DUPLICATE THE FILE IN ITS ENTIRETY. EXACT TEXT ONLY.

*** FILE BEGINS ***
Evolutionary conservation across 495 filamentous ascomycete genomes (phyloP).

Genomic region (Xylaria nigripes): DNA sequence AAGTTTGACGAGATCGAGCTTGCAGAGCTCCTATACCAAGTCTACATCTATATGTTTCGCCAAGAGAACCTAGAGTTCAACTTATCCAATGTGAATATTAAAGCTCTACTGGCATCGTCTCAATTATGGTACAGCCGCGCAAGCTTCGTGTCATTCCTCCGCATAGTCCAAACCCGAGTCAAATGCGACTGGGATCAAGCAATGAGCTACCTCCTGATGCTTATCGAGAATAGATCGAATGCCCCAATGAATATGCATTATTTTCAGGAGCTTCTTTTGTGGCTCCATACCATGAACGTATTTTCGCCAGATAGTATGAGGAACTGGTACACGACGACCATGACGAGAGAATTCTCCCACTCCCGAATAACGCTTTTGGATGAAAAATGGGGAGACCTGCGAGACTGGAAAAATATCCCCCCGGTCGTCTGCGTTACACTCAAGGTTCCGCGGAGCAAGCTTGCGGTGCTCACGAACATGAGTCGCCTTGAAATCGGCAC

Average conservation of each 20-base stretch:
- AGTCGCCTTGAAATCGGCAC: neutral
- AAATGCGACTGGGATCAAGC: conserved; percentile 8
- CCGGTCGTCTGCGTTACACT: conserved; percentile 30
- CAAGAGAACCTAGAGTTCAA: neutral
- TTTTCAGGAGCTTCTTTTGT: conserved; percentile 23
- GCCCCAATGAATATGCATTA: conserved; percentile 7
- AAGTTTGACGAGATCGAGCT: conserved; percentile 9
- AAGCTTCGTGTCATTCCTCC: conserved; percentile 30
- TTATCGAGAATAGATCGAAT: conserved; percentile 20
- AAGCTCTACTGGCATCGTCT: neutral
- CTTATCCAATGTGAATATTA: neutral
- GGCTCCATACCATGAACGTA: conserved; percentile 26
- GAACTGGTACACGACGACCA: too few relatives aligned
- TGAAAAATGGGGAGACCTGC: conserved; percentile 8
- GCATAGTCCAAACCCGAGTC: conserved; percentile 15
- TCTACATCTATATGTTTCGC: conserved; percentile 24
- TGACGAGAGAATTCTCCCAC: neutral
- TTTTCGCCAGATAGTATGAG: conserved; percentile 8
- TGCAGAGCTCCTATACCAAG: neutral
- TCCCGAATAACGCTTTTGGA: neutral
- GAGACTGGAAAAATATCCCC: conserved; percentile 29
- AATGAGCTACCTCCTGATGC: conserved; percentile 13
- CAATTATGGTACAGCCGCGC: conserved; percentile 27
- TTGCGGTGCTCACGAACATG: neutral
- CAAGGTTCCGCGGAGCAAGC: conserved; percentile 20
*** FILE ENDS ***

Evolutionary conservation across 495 filamentous ascomycete genomes (phyloP).

Genomic region (Xylaria nigripes): DNA sequence AAGTTTGACGAGATCGAGCTTGCAGAGCTCCTATACCAAGTCTACATCTATATGTTTCGCCAAGAGAACCTAGAGTTCAACTTATCCAATGTGAATATTAAAGCTCTACTGGCATCGTCTCAATTATGGTACAGCCGCGCAAGCTTCGTGTCATTCCTCCGCATAGTCCAAACCCGAGTCAAATGCGACTGGGATCAAGCAATGAGCTACCTCCTGATGCTTATCGAGAATAGATCGAATGCCCCAATGAATATGCATTATTTTCAGGAGCTTCTTTTGTGGCTCCATACCATGAACGTATTTTCGCCAGATAGTATGAGGAACTGGTACACGACGACCATGACGAGAGAATTCTCCCACTCCCGAATAACGCTTTTGGATGAAAAATGGGGAGACCTGCGAGACTGGAAAAATATCCCCCCGGTCGTCTGCGTTACACTCAAGGTTCCGCGGAGCAAGCTTGCGGTGCTCACGAACATGAGTCGCCTTGAAATCGGCAC

Average conservation of each 20-base stretch:
- AGTCGCCTTGAAATCGGCAC: neutral
- AAATGCGACTGGGATCAAGC: conserved; percentile 8
- CCGGTCGTCTGCGTTACACT: conserved; percentile 30
- CAAGAGAACCTAGAGTTCAA: neutral
- TTTTCAGGAGCTTCTTTTGT: conserved; percentile 23
- GCCCCAATGAATATGCATTA: conserved; percentile 7
- AAGTTTGACGAGATCGAGCT: conserved; percentile 9
- AAGCTTCGTGTCATTCCTCC: conserved; percentile 30
- TTATCGAGAATAGATCGAAT: conserved; percentile 20
- AAGCTCTACTGGCATCGTCT: neutral
- CTTATCCAATGTGAATATTA: neutral
- GGCTCCATACCATGAACGTA: conserved; percentile 26
- GAACTGGTACACGACGACCA: too few relatives aligned
- TGAAAAATGGGGAGACCTGC: conserved; percentile 8
- GCATAGTCCAAACCCGAGTC: conserved; percentile 15
- TCTACATCTATATGTTTCGC: conserved; percentile 24
- TGACGAGAGAATTCTCCCAC: neutral
- TTTTCGCCAGATAGTATGAG: conserved; percentile 8
- TGCAGAGCTCCTATACCAAG: neutral
- TCCCGAATAACGCTTTTGGA: neutral
- GAGACTGGAAAAATATCCCC: conserved; percentile 29
- AATGAGCTACCTCCTGATGC: conserved; percentile 13
- CAATTATGGTACAGCCGCGC: conserved; percentile 27
- TTGCGGTGCTCACGAACATG: neutral
- CAAGGTTCCGCGGAGCAAGC: conserved; percentile 20